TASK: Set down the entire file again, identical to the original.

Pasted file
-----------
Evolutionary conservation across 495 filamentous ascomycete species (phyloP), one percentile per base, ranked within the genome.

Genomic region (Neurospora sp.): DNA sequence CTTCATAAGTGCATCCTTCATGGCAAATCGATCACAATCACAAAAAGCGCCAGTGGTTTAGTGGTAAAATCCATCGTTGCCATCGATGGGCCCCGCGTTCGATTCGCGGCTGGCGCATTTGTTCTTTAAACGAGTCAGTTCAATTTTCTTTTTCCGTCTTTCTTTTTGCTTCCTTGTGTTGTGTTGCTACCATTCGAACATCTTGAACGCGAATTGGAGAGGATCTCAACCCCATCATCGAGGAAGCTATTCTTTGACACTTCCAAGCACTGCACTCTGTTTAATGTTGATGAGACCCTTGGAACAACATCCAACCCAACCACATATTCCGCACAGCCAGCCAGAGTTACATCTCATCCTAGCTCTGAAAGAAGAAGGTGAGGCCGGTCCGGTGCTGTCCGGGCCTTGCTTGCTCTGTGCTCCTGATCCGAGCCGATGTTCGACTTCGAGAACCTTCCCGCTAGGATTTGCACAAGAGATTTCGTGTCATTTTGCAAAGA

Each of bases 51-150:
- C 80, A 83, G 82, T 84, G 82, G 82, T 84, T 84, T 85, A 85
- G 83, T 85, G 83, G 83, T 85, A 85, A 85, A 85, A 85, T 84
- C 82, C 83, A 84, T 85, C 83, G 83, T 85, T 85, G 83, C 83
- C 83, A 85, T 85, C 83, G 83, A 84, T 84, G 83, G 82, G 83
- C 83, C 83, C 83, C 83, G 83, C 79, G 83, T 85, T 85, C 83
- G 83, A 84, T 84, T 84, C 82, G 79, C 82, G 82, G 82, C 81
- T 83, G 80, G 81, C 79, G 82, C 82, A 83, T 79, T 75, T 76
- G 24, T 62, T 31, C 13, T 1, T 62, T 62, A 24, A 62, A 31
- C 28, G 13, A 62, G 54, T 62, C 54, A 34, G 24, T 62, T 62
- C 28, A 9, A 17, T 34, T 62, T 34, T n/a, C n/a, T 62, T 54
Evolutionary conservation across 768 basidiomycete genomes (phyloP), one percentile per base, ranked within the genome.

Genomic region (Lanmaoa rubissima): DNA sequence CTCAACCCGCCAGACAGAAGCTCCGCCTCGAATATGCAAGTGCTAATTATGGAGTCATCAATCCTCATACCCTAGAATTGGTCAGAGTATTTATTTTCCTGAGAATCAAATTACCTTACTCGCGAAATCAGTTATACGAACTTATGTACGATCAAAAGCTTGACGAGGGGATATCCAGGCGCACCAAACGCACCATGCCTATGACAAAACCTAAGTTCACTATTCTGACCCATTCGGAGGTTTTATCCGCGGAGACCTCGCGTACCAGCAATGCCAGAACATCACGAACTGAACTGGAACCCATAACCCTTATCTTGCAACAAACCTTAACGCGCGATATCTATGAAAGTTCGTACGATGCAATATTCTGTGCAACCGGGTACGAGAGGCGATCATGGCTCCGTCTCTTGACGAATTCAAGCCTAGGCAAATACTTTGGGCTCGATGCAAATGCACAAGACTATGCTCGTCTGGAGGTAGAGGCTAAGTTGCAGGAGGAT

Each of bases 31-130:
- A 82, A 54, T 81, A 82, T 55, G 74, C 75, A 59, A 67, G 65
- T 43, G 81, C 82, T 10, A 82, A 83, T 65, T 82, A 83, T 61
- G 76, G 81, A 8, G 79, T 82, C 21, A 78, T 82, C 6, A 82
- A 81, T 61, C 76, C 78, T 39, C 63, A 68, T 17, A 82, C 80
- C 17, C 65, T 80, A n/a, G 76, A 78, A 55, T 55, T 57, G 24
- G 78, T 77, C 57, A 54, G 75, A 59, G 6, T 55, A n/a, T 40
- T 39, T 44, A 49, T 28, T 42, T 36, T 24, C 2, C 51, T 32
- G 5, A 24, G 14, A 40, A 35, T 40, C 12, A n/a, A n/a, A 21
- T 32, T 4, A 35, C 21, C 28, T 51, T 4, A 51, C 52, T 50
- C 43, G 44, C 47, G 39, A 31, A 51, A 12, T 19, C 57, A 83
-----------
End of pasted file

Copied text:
Evolutionary conservation across 495 filamentous ascomycete species (phyloP), one percentile per base, ranked within the genome.

Genomic region (Neurospora sp.): DNA sequence CTTCATAAGTGCATCCTTCATGGCAAATCGATCACAATCACAAAAAGCGCCAGTGGTTTAGTGGTAAAATCCATCGTTGCCATCGATGGGCCCCGCGTTCGATTCGCGGCTGGCGCATTTGTTCTTTAAACGAGTCAGTTCAATTTTCTTTTTCCGTCTTTCTTTTTGCTTCCTTGTGTTGTGTTGCTACCATTCGAACATCTTGAACGCGAATTGGAGAGGATCTCAACCCCATCATCGAGGAAGCTATTCTTTGACACTTCCAAGCACTGCACTCTGTTTAATGTTGATGAGACCCTTGGAACAACATCCAACCCAACCACATATTCCGCACAGCCAGCCAGAGTTACATCTCATCCTAGCTCTGAAAGAAGAAGGTGAGGCCGGTCCGGTGCTGTCCGGGCCTTGCTTGCTCTGTGCTCCTGATCCGAGCCGATGTTCGACTTCGAGAACCTTCCCGCTAGGATTTGCACAAGAGATTTCGTGTCATTTTGCAAAGA

Each of bases 51-150:
- C 80, A 83, G 82, T 84, G 82, G 82, T 84, T 84, T 85, A 85
- G 83, T 85, G 83, G 83, T 85, A 85, A 85, A 85, A 85, T 84
- C 82, C 83, A 84, T 85, C 83, G 83, T 85, T 85, G 83, C 83
- C 83, A 85, T 85, C 83, G 83, A 84, T 84, G 83, G 82, G 83
- C 83, C 83, C 83, C 83, G 83, C 79, G 83, T 85, T 85, C 83
- G 83, A 84, T 84, T 84, C 82, G 79, C 82, G 82, G 82, C 81
- T 83, G 80, G 81, C 79, G 82, C 82, A 83, T 79, T 75, T 76
- G 24, T 62, T 31, C 13, T 1, T 62, T 62, A 24, A 62, A 31
- C 28, G 13, A 62, G 54, T 62, C 54, A 34, G 24, T 62, T 62
- C 28, A 9, A 17, T 34, T 62, T 34, T n/a, C n/a, T 62, T 54
Evolutionary conservation across 768 basidiomycete genomes (phyloP), one percentile per base, ranked within the genome.

Genomic region (Lanmaoa rubissima): DNA sequence CTCAACCCGCCAGACAGAAGCTCCGCCTCGAATATGCAAGTGCTAATTATGGAGTCATCAATCCTCATACCCTAGAATTGGTCAGAGTATTTATTTTCCTGAGAATCAAATTACCTTACTCGCGAAATCAGTTATACGAACTTATGTACGATCAAAAGCTTGACGAGGGGATATCCAGGCGCACCAAACGCACCATGCCTATGACAAAACCTAAGTTCACTATTCTGACCCATTCGGAGGTTTTATCCGCGGAGACCTCGCGTACCAGCAATGCCAGAACATCACGAACTGAACTGGAACCCATAACCCTTATCTTGCAACAAACCTTAACGCGCGATATCTATGAAAGTTCGTACGATGCAATATTCTGTGCAACCGGGTACGAGAGGCGATCATGGCTCCGTCTCTTGACGAATTCAAGCCTAGGCAAATACTTTGGGCTCGATGCAAATGCACAAGACTATGCTCGTCTGGAGGTAGAGGCTAAGTTGCAGGAGGAT

Each of bases 31-130:
- A 82, A 54, T 81, A 82, T 55, G 74, C 75, A 59, A 67, G 65
- T 43, G 81, C 82, T 10, A 82, A 83, T 65, T 82, A 83, T 61
- G 76, G 81, A 8, G 79, T 82, C 21, A 78, T 82, C 6, A 82
- A 81, T 61, C 76, C 78, T 39, C 63, A 68, T 17, A 82, C 80
- C 17, C 65, T 80, A n/a, G 76, A 78, A 55, T 55, T 57, G 24
- G 78, T 77, C 57, A 54, G 75, A 59, G 6, T 55, A n/a, T 40
- T 39, T 44, A 49, T 28, T 42, T 36, T 24, C 2, C 51, T 32
- G 5, A 24, G 14, A 40, A 35, T 40, C 12, A n/a, A n/a, A 21
- T 32, T 4, A 35, C 21, C 28, T 51, T 4, A 51, C 52, T 50
- C 43, G 44, C 47, G 39, A 31, A 51, A 12, T 19, C 57, A 83